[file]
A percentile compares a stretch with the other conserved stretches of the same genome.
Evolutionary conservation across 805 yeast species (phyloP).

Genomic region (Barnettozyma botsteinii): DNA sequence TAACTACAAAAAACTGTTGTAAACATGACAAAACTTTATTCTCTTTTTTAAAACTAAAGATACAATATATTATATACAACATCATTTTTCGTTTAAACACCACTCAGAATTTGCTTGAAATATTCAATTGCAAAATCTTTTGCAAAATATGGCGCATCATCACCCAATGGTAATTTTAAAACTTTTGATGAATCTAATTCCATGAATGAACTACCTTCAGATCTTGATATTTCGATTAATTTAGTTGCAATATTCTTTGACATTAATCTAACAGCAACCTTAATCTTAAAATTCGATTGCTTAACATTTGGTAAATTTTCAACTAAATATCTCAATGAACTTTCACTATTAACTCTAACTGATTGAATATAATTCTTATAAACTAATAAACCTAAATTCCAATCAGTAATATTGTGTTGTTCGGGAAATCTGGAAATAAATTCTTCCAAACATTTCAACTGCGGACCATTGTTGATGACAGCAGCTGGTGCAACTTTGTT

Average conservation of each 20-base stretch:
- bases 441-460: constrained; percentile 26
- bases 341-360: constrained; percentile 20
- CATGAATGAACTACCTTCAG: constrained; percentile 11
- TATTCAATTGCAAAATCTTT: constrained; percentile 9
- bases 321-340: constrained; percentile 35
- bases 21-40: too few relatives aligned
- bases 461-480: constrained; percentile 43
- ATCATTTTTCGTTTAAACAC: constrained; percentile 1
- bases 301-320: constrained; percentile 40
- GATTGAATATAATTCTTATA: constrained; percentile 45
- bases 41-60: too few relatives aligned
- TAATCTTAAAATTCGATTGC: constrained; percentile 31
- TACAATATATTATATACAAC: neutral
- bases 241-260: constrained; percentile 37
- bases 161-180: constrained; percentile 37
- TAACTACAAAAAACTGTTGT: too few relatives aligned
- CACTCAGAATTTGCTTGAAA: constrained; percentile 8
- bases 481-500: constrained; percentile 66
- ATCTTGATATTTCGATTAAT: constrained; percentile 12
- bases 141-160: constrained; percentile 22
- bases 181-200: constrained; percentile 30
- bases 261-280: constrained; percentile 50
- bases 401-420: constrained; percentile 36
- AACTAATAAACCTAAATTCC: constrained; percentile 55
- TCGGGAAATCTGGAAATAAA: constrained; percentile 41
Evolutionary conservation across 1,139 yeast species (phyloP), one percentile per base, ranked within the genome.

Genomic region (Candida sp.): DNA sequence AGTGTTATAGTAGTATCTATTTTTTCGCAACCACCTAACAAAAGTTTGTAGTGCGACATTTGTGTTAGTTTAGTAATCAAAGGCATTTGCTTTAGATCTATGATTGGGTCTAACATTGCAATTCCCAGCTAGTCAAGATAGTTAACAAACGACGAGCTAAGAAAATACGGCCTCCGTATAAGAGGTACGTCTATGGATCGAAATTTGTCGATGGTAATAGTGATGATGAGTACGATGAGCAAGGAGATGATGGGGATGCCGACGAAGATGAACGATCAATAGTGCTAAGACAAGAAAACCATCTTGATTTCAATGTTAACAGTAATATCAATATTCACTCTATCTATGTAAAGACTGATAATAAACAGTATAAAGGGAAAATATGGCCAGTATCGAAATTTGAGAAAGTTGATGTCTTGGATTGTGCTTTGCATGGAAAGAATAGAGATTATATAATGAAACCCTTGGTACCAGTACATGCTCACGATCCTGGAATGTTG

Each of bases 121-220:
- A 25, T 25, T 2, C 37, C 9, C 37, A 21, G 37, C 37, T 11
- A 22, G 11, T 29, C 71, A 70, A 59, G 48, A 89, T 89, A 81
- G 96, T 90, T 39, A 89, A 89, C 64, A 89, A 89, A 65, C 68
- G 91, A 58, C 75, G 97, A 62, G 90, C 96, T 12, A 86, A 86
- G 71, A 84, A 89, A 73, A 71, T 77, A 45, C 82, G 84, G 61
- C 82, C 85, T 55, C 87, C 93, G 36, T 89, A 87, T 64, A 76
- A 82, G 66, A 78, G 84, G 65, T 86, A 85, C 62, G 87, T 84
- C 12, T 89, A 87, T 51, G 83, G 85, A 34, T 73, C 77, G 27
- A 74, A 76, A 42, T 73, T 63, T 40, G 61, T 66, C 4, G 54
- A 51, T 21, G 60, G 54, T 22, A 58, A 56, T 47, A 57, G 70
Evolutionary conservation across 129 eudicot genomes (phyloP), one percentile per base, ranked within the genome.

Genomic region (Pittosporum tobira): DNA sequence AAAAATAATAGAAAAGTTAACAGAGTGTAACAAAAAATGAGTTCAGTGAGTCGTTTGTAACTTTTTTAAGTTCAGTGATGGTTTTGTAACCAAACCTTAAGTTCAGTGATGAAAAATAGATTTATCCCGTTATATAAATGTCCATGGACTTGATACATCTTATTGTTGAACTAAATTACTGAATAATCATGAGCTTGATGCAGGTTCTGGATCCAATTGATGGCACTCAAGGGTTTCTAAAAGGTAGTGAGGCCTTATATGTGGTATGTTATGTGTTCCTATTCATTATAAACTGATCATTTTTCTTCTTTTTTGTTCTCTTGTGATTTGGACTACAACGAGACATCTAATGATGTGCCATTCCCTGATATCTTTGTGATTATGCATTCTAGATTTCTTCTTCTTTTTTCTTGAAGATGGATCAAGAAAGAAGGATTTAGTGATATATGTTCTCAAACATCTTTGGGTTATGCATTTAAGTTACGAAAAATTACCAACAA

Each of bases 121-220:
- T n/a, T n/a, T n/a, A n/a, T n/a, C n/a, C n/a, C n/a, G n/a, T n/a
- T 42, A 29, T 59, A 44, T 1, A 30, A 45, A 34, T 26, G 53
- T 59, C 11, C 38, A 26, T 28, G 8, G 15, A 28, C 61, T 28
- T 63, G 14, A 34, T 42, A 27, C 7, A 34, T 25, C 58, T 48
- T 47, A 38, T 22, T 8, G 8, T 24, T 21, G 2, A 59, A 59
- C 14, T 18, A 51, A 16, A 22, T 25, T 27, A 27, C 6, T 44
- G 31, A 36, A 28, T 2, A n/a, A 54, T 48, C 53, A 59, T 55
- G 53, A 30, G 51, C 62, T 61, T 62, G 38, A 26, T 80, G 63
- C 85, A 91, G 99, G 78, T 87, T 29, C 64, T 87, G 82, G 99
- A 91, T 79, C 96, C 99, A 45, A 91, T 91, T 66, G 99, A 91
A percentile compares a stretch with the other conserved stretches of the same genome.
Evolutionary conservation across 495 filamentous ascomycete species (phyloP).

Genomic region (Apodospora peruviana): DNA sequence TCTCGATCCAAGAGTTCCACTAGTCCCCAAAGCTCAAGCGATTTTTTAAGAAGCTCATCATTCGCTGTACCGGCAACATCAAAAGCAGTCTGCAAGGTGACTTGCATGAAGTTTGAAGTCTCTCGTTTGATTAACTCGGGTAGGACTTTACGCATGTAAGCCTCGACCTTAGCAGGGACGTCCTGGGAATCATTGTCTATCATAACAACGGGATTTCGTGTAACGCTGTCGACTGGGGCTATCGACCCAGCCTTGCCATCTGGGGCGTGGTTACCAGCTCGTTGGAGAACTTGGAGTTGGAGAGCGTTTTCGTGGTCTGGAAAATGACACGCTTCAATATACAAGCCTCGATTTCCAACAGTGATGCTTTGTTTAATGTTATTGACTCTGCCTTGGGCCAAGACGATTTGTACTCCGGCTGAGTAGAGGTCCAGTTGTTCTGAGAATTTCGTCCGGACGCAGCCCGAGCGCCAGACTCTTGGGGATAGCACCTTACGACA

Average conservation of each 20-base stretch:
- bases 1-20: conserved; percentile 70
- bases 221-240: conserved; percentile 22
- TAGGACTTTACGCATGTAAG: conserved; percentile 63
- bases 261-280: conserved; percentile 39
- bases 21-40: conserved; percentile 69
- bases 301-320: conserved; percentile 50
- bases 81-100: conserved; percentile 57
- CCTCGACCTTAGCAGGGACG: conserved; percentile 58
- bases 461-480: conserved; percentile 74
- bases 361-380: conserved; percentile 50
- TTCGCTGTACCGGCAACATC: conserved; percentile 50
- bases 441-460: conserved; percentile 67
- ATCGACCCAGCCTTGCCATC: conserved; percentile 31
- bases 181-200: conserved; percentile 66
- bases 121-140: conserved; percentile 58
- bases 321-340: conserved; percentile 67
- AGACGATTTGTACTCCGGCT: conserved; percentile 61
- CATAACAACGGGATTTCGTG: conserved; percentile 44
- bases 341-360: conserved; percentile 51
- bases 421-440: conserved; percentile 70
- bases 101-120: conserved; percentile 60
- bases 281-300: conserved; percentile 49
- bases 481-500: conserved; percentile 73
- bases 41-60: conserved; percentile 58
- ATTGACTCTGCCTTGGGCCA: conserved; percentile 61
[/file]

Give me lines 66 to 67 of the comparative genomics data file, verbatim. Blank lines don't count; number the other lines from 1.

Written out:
- bases 81-100: conserved; percentile 57
- CCTCGACCTTAGCAGGGACG: conserved; percentile 58